• Injection therapy is the option that we probably have the most men doing in our practice, with and without nerve and spinal cord injuries, and it’s the thing that probably works best. There are some strong medications that we can teach men to inject directly into their own penis, with a very small needle, the size that a diabetic would use for insulin. So even though the sound of this is somewhat overwhelming, with our guidance it’s pretty easy to do, and it’s really not that uncomfortable. And once we get the dosing right, 10 to 15 minutes later we potentially would have you with a good rigid erection that would last an hour or two — long enough to hopefully have a satisfying sexual encounter — and then go down on its own.This is probably the most effective of the medication therapies. The downside of course is that a patient has to put a needle in their penis, which takes some getting used to. And the other downside is that if you administer too much of that medication, you can get into a little bit of dangerous territory where the erection doesn’t go down and you’ve got to go to the emergency room. So we give very specific instructions for how much medication to administer.
  • Penile implant surgery is the last, but certainly not least, approach that is a really great option, but I usually reserve it for men who have not had success with these other options. Basically we can put a device on the inside of the penis that’s attached to a pump on the inside of the scrotum. It’s almost as if you have a third testicle down there and when you are ready to be sexually active, you pump yourself up. When you’re done, you deflate yourself. Satisfaction rates for this surgery are extraordinarily high for both men and their partners. The major downside is that it’s surgery, right? So it’s more invasive, it’s a surgical procedure, and the biggest risk of that surgery is infection because if that device gets infected —like any other device implanted into the body — it’s got to come out. And that can be a serious issue. The rates of infection are not high, though — around 5%, depending on the patient population that you look at. But that’s the biggest risk we worry about when we use an implant. This surgery is a common last resort, but a very good last resort and most of our men are extremely happy with it. And the medical literature suggests high success rates and satisfaction rates are quite high as well.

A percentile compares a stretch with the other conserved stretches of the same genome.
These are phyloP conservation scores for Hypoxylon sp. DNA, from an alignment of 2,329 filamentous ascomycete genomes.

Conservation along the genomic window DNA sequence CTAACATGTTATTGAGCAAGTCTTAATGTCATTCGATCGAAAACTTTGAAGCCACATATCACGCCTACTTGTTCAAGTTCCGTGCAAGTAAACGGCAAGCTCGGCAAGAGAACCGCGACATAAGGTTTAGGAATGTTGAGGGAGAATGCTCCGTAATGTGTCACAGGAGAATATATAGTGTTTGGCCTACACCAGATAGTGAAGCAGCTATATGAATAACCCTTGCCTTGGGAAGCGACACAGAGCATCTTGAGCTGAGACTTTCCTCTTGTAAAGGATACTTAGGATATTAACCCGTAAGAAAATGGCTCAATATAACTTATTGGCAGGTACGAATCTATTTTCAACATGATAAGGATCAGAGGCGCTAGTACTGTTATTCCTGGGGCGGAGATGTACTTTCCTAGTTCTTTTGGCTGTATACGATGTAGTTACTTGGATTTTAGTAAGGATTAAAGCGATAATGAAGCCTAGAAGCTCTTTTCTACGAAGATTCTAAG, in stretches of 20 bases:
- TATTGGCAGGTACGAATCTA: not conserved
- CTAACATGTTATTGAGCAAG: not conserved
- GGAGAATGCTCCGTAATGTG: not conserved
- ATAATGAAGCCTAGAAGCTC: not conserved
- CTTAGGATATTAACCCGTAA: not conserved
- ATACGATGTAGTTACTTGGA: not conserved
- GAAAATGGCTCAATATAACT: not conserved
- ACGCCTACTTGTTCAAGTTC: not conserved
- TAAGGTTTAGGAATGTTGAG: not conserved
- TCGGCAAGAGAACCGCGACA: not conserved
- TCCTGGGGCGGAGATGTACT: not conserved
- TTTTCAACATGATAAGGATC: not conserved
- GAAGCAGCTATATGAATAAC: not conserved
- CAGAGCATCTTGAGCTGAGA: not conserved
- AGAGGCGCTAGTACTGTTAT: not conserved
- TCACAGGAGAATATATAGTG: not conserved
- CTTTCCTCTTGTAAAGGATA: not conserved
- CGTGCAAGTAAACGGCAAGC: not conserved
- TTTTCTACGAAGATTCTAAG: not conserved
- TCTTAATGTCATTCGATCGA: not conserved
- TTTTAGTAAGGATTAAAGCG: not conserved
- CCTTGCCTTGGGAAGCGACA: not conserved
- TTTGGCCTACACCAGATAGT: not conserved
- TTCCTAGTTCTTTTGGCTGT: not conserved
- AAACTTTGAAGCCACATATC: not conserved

Something that has been looked at less so for erections and more so for orgasm and ejaculation has been penile vibratory stimulation. That’s basically putting a medical-grade vibratory device on the tip of the penis to stimulate the ejaculatory reflex. For a lot of men with chordoma that type of device probably isn’t going to work, depending on the neurological deficit. But it’s also a noninvasive, somewhat easy approach that can be worth a shot for a lot of men, depending on their particular circumstances. Again not painful, easy to do — it may not work for a lot of men, but certainly it’s another non-medication approach.

So that’s truly the gamut of options. There are some other things out there, like shockwave therapy, platelet rich plasma, stem cell therapy — but none of those are FDA approved yet. The ones we’ve discussed are tried and true and really can make a difference.

Now in the case of certain sacral resections, there’s a point where you’ve got no sensory feeling left in the genitals at all, which means even if you are able to achieve the erection, there’s no sensation at all.

That is a more difficult problem to tackle. As far as the sensation in the penis itself, that tends to be something that is really hard to recover. We know that in general, nerves can take up to two years to recover, sometimes longer after injuries. So for example, sacral chordoma patients may have some nerves that were spared, but are still somewhat damaged from surgery or radiation. You might see slow recovery over the course of about a year or two.

For example, for men who undergo surgery for prostate cancer, which comes very close to the nerves responsible for erections, we still see men who have pretty severe dysfunction right after surgery. But if you follow them for a year or two, they slowly recover. So there are likely some men who have undergone chordoma resections who, depending on the extent of that resection, could see some sensation gradually return. I’m not aware of any data yet on things like nerve grafts or that type of more invasive intervention to restore sensation.

So how would somebody go about this? Is there a preliminary screening and tests you do with patients, to be able to say, “You know what, we’ve got a good chance of doing something or we don’t.” I’m sure this is something where neither you nor the patient want to invest a lot of time and then find out none of this is going to work.

There are some diagnostic tests that can be performed depending on the person’s particular issue, but they tend not to change our management all that much. Most times it’s less a question of why is this happening and can we reverse this, and more a question of how do we treat you through this?

That’s probably going to be the case for chordoma patients in particular, because we know why this is happening. You don’t need to really do too much investigative work to understand the cause of the issues, so we really just need to try to figure out how we can help you.